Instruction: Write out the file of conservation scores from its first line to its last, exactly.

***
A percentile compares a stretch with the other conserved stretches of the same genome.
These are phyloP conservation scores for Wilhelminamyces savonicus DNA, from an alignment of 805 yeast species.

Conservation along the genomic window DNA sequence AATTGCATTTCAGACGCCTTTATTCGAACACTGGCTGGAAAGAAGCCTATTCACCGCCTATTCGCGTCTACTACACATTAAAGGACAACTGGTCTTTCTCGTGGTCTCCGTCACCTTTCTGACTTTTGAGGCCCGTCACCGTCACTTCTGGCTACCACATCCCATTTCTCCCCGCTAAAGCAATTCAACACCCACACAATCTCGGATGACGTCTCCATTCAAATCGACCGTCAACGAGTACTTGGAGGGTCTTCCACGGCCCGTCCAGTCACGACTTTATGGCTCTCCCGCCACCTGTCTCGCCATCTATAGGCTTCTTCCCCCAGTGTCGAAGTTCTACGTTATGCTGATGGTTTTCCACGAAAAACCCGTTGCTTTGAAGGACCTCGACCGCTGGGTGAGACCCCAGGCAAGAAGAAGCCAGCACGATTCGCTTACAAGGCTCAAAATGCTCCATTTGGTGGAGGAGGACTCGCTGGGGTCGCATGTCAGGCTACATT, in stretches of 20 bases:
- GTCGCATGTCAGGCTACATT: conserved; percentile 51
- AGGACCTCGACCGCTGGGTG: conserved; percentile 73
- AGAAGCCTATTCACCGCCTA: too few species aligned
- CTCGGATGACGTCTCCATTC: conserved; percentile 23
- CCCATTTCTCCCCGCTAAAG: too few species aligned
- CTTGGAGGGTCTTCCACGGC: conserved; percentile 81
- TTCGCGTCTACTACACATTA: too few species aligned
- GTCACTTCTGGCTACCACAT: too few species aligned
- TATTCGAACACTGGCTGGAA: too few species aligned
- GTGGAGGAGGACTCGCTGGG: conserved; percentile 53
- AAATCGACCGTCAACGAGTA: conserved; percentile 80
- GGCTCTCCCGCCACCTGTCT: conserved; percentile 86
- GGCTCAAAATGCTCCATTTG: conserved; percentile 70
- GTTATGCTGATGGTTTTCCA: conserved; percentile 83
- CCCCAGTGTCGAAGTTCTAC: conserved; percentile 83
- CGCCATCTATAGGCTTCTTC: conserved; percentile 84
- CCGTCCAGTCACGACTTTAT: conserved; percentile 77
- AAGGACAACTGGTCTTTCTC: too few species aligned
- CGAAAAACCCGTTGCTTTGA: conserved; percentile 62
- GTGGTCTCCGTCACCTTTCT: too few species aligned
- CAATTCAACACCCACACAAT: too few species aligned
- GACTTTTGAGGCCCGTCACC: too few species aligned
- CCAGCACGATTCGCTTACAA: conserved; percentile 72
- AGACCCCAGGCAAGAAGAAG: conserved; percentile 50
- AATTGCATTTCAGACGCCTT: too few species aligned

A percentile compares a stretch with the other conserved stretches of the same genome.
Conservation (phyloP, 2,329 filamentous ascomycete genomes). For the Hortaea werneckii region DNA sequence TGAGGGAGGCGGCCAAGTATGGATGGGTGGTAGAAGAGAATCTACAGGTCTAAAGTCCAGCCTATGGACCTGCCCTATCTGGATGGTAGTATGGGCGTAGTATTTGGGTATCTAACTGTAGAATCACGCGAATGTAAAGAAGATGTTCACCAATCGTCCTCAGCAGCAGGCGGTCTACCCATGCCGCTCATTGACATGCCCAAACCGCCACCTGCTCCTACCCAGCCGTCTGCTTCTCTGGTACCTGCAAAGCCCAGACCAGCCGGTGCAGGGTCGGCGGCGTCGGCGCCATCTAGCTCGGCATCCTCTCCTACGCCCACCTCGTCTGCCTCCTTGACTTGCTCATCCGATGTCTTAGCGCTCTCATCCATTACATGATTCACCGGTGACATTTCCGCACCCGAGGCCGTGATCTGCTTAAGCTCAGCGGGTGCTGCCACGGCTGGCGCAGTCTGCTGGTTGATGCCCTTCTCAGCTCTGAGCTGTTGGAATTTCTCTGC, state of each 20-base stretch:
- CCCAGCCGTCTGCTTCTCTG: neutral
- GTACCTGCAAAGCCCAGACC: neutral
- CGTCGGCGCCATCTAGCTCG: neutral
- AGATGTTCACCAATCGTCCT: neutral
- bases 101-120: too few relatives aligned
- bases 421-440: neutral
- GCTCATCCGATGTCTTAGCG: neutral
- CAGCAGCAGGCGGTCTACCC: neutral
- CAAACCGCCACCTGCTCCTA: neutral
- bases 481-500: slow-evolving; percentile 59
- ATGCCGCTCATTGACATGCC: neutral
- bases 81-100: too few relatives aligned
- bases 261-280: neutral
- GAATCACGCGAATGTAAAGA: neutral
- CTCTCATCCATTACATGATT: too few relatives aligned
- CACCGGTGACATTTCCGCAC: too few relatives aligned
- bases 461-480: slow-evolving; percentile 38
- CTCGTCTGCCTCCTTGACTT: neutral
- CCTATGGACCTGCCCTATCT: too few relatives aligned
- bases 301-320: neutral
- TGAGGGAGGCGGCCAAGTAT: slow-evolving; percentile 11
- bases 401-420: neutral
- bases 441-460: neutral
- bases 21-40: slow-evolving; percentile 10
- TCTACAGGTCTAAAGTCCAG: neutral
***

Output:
A percentile compares a stretch with the other conserved stretches of the same genome.
These are phyloP conservation scores for Wilhelminamyces savonicus DNA, from an alignment of 805 yeast species.

Conservation along the genomic window DNA sequence AATTGCATTTCAGACGCCTTTATTCGAACACTGGCTGGAAAGAAGCCTATTCACCGCCTATTCGCGTCTACTACACATTAAAGGACAACTGGTCTTTCTCGTGGTCTCCGTCACCTTTCTGACTTTTGAGGCCCGTCACCGTCACTTCTGGCTACCACATCCCATTTCTCCCCGCTAAAGCAATTCAACACCCACACAATCTCGGATGACGTCTCCATTCAAATCGACCGTCAACGAGTACTTGGAGGGTCTTCCACGGCCCGTCCAGTCACGACTTTATGGCTCTCCCGCCACCTGTCTCGCCATCTATAGGCTTCTTCCCCCAGTGTCGAAGTTCTACGTTATGCTGATGGTTTTCCACGAAAAACCCGTTGCTTTGAAGGACCTCGACCGCTGGGTGAGACCCCAGGCAAGAAGAAGCCAGCACGATTCGCTTACAAGGCTCAAAATGCTCCATTTGGTGGAGGAGGACTCGCTGGGGTCGCATGTCAGGCTACATT, in stretches of 20 bases:
- GTCGCATGTCAGGCTACATT: conserved; percentile 51
- AGGACCTCGACCGCTGGGTG: conserved; percentile 73
- AGAAGCCTATTCACCGCCTA: too few species aligned
- CTCGGATGACGTCTCCATTC: conserved; percentile 23
- CCCATTTCTCCCCGCTAAAG: too few species aligned
- CTTGGAGGGTCTTCCACGGC: conserved; percentile 81
- TTCGCGTCTACTACACATTA: too few species aligned
- GTCACTTCTGGCTACCACAT: too few species aligned
- TATTCGAACACTGGCTGGAA: too few species aligned
- GTGGAGGAGGACTCGCTGGG: conserved; percentile 53
- AAATCGACCGTCAACGAGTA: conserved; percentile 80
- GGCTCTCCCGCCACCTGTCT: conserved; percentile 86
- GGCTCAAAATGCTCCATTTG: conserved; percentile 70
- GTTATGCTGATGGTTTTCCA: conserved; percentile 83
- CCCCAGTGTCGAAGTTCTAC: conserved; percentile 83
- CGCCATCTATAGGCTTCTTC: conserved; percentile 84
- CCGTCCAGTCACGACTTTAT: conserved; percentile 77
- AAGGACAACTGGTCTTTCTC: too few species aligned
- CGAAAAACCCGTTGCTTTGA: conserved; percentile 62
- GTGGTCTCCGTCACCTTTCT: too few species aligned
- CAATTCAACACCCACACAAT: too few species aligned
- GACTTTTGAGGCCCGTCACC: too few species aligned
- CCAGCACGATTCGCTTACAA: conserved; percentile 72
- AGACCCCAGGCAAGAAGAAG: conserved; percentile 50
- AATTGCATTTCAGACGCCTT: too few species aligned

A percentile compares a stretch with the other conserved stretches of the same genome.
Conservation (phyloP, 2,329 filamentous ascomycete genomes). For the Hortaea werneckii region DNA sequence TGAGGGAGGCGGCCAAGTATGGATGGGTGGTAGAAGAGAATCTACAGGTCTAAAGTCCAGCCTATGGACCTGCCCTATCTGGATGGTAGTATGGGCGTAGTATTTGGGTATCTAACTGTAGAATCACGCGAATGTAAAGAAGATGTTCACCAATCGTCCTCAGCAGCAGGCGGTCTACCCATGCCGCTCATTGACATGCCCAAACCGCCACCTGCTCCTACCCAGCCGTCTGCTTCTCTGGTACCTGCAAAGCCCAGACCAGCCGGTGCAGGGTCGGCGGCGTCGGCGCCATCTAGCTCGGCATCCTCTCCTACGCCCACCTCGTCTGCCTCCTTGACTTGCTCATCCGATGTCTTAGCGCTCTCATCCATTACATGATTCACCGGTGACATTTCCGCACCCGAGGCCGTGATCTGCTTAAGCTCAGCGGGTGCTGCCACGGCTGGCGCAGTCTGCTGGTTGATGCCCTTCTCAGCTCTGAGCTGTTGGAATTTCTCTGC, state of each 20-base stretch:
- CCCAGCCGTCTGCTTCTCTG: neutral
- GTACCTGCAAAGCCCAGACC: neutral
- CGTCGGCGCCATCTAGCTCG: neutral
- AGATGTTCACCAATCGTCCT: neutral
- bases 101-120: too few relatives aligned
- bases 421-440: neutral
- GCTCATCCGATGTCTTAGCG: neutral
- CAGCAGCAGGCGGTCTACCC: neutral
- CAAACCGCCACCTGCTCCTA: neutral
- bases 481-500: slow-evolving; percentile 59
- ATGCCGCTCATTGACATGCC: neutral
- bases 81-100: too few relatives aligned
- bases 261-280: neutral
- GAATCACGCGAATGTAAAGA: neutral
- CTCTCATCCATTACATGATT: too few relatives aligned
- CACCGGTGACATTTCCGCAC: too few relatives aligned
- bases 461-480: slow-evolving; percentile 38
- CTCGTCTGCCTCCTTGACTT: neutral
- CCTATGGACCTGCCCTATCT: too few relatives aligned
- bases 301-320: neutral
- TGAGGGAGGCGGCCAAGTAT: slow-evolving; percentile 11
- bases 401-420: neutral
- bases 441-460: neutral
- bases 21-40: slow-evolving; percentile 10
- TCTACAGGTCTAAAGTCCAG: neutral